Animal Emergency & Specialty Center welcomes new addition


How do we continue to offer state-of-the-art care? Through building an incredible team of specialists, veterinarians, and staff, constantly learning and training, and adding new and updated technology to our repertoire of diagnostic and treatment tools. Enter our new GE LightSpeed CT scanner!

This CT scanner replaces our current model in Knoxville and offers increased precision and diagnostic capability.

What does a CT scanner do?
A CT scan – which stands for computed tomography scan and is sometimes called a CAT scan – takes computer-processed combinations of many X-ray measurements from different angles to produce cross-sectional (tomographic) images of specific areas of a scanned subject. These angles are called virtual “slices.” Our new Animal Emergency & Specialty Center of Knoxville machine is a 16-slice CT scanner.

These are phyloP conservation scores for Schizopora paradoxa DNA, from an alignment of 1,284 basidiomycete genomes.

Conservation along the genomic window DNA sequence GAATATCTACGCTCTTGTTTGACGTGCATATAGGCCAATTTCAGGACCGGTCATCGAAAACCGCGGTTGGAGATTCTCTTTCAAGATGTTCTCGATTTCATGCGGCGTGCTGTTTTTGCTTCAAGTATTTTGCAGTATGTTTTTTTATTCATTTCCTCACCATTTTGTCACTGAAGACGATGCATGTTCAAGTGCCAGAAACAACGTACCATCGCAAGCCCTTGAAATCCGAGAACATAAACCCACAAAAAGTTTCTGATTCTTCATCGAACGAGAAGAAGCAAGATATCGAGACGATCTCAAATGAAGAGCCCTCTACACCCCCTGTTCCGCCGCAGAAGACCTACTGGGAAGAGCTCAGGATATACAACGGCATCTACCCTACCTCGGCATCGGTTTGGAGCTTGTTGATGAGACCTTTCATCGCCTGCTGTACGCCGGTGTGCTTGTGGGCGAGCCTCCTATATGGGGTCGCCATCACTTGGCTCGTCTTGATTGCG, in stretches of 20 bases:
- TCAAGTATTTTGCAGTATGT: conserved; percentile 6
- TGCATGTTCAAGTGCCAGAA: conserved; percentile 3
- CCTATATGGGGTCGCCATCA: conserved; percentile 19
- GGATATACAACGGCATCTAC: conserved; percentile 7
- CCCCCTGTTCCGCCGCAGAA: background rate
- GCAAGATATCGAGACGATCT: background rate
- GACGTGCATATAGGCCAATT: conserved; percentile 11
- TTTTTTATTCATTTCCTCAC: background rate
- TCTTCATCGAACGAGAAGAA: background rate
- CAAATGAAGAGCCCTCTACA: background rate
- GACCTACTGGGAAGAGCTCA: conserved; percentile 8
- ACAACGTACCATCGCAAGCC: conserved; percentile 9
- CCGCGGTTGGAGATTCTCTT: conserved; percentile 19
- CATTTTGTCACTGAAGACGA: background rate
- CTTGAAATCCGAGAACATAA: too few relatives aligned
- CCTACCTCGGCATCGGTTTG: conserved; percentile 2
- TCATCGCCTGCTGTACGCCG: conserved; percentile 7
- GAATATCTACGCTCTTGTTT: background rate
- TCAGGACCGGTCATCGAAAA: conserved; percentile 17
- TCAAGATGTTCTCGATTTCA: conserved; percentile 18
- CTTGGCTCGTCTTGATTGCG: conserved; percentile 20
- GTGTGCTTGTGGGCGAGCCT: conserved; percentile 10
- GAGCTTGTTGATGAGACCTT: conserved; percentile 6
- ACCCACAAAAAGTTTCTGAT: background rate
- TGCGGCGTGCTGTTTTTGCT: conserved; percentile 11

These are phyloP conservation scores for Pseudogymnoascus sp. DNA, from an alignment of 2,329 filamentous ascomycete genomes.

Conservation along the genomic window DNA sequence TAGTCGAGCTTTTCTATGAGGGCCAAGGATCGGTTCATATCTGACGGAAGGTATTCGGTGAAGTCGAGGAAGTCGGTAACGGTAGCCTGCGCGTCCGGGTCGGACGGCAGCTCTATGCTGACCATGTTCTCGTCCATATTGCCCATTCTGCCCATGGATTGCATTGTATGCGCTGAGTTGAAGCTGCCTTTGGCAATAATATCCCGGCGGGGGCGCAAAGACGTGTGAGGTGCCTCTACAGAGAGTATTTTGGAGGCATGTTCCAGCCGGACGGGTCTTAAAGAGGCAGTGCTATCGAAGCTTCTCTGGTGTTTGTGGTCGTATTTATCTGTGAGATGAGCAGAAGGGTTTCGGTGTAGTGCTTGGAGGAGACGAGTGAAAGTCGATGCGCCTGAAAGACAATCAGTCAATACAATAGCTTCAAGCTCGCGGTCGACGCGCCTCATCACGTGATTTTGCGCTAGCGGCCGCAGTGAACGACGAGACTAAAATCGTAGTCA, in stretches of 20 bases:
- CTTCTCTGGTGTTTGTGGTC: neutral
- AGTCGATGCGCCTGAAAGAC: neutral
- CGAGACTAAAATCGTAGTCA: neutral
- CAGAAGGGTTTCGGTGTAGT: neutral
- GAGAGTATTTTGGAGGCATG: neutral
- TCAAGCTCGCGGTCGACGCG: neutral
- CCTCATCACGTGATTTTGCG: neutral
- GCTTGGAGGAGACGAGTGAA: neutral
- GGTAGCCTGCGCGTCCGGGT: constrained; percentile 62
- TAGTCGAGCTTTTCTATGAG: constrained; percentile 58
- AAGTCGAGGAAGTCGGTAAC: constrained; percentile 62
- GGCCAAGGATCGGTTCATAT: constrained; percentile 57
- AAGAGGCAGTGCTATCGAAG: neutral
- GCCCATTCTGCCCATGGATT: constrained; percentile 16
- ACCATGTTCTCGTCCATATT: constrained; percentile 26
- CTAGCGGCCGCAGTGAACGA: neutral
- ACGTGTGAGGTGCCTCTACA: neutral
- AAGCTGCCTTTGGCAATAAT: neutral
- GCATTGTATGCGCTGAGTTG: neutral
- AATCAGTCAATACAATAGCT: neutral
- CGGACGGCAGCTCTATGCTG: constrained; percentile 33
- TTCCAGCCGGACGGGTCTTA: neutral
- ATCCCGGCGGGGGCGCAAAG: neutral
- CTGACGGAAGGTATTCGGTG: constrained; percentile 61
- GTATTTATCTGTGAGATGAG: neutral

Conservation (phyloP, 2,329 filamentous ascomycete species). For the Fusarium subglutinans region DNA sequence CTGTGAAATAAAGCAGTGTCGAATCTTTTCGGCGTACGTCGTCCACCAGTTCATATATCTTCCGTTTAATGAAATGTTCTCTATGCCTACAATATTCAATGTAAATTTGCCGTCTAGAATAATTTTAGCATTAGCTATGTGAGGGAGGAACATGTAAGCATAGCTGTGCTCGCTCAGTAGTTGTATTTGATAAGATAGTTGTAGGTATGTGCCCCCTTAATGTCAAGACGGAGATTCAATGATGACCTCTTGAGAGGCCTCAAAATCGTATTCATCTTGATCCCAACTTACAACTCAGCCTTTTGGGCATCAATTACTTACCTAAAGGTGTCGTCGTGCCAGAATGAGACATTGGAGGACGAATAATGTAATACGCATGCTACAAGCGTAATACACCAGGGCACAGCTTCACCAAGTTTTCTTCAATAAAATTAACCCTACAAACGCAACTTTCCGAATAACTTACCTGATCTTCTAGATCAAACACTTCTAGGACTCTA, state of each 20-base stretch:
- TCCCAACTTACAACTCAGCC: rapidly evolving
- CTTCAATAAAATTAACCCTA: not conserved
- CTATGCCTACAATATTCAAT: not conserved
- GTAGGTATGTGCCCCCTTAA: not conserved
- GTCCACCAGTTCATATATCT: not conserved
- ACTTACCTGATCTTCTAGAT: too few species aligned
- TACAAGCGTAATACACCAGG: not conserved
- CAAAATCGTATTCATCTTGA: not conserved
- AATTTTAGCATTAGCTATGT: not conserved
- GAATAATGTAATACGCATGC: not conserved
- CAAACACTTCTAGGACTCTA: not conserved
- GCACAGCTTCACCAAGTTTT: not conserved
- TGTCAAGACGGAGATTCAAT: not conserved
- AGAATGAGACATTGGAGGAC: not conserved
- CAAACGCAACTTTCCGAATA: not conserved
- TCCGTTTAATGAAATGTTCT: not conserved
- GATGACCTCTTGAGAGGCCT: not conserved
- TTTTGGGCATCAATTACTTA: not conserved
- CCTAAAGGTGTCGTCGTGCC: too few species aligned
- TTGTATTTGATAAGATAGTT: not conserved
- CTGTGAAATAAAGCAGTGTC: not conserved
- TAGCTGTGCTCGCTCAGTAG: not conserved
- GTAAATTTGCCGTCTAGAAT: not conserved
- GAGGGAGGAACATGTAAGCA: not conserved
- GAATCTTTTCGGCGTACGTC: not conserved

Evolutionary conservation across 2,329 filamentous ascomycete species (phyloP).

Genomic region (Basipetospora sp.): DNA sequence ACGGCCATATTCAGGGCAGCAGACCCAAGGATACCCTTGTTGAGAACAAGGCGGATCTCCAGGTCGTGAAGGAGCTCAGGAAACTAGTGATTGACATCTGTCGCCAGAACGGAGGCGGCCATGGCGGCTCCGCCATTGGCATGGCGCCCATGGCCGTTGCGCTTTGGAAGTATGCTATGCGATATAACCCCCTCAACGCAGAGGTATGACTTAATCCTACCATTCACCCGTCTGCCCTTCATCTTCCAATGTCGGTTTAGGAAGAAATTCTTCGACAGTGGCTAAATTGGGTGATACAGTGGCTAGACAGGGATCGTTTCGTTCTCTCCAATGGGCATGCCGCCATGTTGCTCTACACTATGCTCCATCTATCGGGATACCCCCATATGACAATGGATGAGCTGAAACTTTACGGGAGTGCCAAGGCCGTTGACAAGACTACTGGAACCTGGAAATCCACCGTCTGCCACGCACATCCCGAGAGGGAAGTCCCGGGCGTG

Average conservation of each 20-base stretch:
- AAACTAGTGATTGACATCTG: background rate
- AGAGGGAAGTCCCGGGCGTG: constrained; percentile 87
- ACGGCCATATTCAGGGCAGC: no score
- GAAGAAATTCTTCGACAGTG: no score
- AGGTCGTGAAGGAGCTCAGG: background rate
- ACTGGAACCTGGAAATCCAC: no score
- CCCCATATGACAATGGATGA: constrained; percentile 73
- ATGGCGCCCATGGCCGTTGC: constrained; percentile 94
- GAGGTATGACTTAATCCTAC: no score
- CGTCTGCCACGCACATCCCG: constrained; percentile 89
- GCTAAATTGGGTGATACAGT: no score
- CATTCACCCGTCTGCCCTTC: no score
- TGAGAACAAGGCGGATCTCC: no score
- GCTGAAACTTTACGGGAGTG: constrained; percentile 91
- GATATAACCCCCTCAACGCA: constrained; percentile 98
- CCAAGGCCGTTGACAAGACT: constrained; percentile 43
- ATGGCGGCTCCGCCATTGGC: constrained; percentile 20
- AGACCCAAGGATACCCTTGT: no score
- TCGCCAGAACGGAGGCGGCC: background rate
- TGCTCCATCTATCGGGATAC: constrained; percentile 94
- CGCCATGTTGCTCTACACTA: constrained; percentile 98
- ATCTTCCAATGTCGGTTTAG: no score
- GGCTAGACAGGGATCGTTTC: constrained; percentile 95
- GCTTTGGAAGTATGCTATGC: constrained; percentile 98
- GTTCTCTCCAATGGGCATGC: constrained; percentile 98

Essentially, CT allows our technicians and doctors to see inside your pet without cutting.

How do we use our CT scanner?
A CT scan allows our doctors to better evaluate complex body parts, such as the head, abdomen, joints, and various internal organs. “This machine helps scan different levels of tissue density and produces a more detailed image than a simple X-ray table can,” said Paul Moore, Animal Emergency & Specialty Center of Knoxville’s hospital administrator.

With CT, we evaluate the abdomen and thorax for staging of neoplasia (the presence of an abnormal growth), assess masses pre-surgery, and conduct vascular studies. We also evaluate the skull and cervical spine for nasal disease, thyroid masses, herniated disks, and trauma. We conduct musculoskeletal evaluations and evaluate limb deformities, tumors, and bone fractures. Best of all, a CT scan takes only a couple of minutes, meaning we can quickly evaluate your four-legged family member and form a treatment plan.

“This will obviously help our specialists in their various fields to provide better diagnostics as they are developing treatment plans for our valued clients’ fur babies,” Moore said.